I’m confounded by the paltry critical and popular response to this movie. I simply adored it. It’s a remarkably fun, beautiful, lush film with no pretensions of importance but a keen command of the craft. That is: the craft of outrageous, epic, old school Hollywood artifice that birthed everything from Gone With the Wind to Titanic. A joy to watch.

5) Flight of the Red Balloon (dir. Hou Hsiao-Hsien): Not for those who hate slow movies, because this is a very slow movie. But that is why I love it. It rushes for no one or no thing, and treats its subjects with the sort of delicate, curious gaze that is rarely seen in the post-Tony Scott era of attention-deprived cinema.

4) Rachel Getting Married (dir. Jonathan Demme):
A highly compelling, superbly acted assemblage of intimate, interpersonal moments. Anne Hathaway, Rosemarie DeWitt, Debra Winger, and the whole cast offer a smorgasbord of stylish, humane acting. I think it might be my favorite wedding movie ever.

3) The Dark Knight (dir. Christopher Nolan): Not only the best comic book movie ever, but one of the best action/blockbuster films ever as well. Heath Ledger is one thing (a big thing), but this movie is impressive on so many levels. It’s reassuring that films like this can still get made—super smart films that can still make $700 million.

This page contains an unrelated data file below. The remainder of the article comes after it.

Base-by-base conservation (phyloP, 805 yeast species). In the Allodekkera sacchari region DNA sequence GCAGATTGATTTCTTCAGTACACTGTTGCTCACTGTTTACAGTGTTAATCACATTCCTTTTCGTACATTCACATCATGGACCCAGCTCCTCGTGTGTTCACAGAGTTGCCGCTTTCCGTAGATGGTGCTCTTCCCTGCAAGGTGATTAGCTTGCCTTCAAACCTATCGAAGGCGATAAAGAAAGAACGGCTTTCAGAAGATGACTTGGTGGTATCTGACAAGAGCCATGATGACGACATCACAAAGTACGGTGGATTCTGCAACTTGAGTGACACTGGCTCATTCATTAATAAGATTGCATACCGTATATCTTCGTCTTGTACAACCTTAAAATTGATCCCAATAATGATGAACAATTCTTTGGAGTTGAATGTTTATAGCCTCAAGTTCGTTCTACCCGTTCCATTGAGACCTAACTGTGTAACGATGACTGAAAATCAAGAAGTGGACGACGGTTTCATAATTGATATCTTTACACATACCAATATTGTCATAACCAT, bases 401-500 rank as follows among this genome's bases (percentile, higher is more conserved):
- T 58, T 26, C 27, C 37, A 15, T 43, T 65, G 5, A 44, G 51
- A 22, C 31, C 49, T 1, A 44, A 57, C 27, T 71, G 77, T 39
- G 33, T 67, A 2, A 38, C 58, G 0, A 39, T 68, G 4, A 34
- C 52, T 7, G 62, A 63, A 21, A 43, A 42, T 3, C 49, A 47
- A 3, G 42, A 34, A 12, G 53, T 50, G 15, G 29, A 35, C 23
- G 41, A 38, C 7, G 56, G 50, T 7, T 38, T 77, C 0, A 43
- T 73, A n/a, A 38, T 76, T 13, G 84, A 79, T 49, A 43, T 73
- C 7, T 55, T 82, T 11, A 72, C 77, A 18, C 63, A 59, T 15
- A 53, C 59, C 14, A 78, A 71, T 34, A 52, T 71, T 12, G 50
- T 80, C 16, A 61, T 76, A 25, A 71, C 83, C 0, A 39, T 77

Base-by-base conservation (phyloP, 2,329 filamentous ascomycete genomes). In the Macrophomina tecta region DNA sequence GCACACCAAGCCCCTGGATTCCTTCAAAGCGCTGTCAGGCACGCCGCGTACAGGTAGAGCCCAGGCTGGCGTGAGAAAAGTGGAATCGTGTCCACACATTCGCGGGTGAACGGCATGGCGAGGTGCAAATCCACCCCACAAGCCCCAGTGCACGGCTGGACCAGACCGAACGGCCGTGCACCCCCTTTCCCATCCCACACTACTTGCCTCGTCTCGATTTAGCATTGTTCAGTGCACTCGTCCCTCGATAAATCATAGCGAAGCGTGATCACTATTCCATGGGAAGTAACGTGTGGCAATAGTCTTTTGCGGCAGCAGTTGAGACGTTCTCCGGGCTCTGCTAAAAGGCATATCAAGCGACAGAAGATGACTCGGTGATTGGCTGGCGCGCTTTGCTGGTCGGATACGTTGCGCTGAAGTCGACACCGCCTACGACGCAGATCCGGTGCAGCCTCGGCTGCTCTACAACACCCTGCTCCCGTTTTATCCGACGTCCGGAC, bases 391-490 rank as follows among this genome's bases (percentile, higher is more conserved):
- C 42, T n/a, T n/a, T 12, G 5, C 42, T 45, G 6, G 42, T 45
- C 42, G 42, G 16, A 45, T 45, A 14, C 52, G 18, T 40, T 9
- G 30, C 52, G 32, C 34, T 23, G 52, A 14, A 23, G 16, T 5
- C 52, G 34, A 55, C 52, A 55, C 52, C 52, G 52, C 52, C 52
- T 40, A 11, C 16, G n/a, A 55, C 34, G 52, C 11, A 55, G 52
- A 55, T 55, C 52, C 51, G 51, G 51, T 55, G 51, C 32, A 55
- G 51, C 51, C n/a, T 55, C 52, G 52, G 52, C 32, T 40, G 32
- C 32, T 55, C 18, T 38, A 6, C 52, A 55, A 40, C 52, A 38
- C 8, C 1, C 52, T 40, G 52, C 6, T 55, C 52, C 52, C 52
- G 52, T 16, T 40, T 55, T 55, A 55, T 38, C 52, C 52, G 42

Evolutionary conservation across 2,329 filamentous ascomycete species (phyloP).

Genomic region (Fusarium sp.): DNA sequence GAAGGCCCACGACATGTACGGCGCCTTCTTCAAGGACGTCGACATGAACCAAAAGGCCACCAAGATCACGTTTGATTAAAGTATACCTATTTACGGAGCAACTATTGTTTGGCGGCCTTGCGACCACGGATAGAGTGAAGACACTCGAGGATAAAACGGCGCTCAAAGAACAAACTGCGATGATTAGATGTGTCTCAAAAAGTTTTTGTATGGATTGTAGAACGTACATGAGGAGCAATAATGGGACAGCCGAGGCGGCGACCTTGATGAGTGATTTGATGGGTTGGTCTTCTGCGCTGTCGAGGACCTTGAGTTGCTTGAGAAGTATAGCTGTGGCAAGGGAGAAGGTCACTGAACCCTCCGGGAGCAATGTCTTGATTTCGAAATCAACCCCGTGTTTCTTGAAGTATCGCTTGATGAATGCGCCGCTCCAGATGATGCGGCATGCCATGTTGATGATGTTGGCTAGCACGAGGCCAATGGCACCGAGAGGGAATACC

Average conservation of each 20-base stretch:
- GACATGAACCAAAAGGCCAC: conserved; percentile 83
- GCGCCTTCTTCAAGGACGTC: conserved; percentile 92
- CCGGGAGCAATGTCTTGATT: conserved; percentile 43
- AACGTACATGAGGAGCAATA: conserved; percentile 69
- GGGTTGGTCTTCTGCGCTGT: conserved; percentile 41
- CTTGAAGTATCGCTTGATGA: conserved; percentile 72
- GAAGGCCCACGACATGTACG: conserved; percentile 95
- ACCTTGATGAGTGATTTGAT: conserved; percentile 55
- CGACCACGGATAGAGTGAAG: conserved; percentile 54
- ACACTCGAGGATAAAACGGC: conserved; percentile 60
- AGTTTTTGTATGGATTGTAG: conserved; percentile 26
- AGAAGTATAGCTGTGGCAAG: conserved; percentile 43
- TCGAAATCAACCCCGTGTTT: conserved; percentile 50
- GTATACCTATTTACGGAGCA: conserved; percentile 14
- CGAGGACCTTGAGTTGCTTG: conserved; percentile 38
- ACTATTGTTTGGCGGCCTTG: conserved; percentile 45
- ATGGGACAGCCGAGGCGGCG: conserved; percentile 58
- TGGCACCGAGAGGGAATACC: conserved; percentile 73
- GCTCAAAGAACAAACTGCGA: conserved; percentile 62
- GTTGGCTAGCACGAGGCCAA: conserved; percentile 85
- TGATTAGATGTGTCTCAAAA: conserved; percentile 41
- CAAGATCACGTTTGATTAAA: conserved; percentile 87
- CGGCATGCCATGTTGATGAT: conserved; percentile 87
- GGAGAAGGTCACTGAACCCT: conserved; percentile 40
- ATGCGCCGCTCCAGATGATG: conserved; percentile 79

2) The Curious Case of Benjamin Button (dir. David Fincher):
This is an exquisitely rendered, peculiar mediation on the fact that our lives—whether lived forward or backward—are lived in time. The freshest and best parts of them are only temporary. It’s a film that touched me deeply, perhaps more than any film this year, bringing to the fore those sometimes dormant emotions and deeply rooted recognitions of life’s impermanence that are at once heartbreaking and galvanizing. Props to David Fincher for two years and two films (this along with last year’s Zodiac) that rank among the best and most defining of the decade.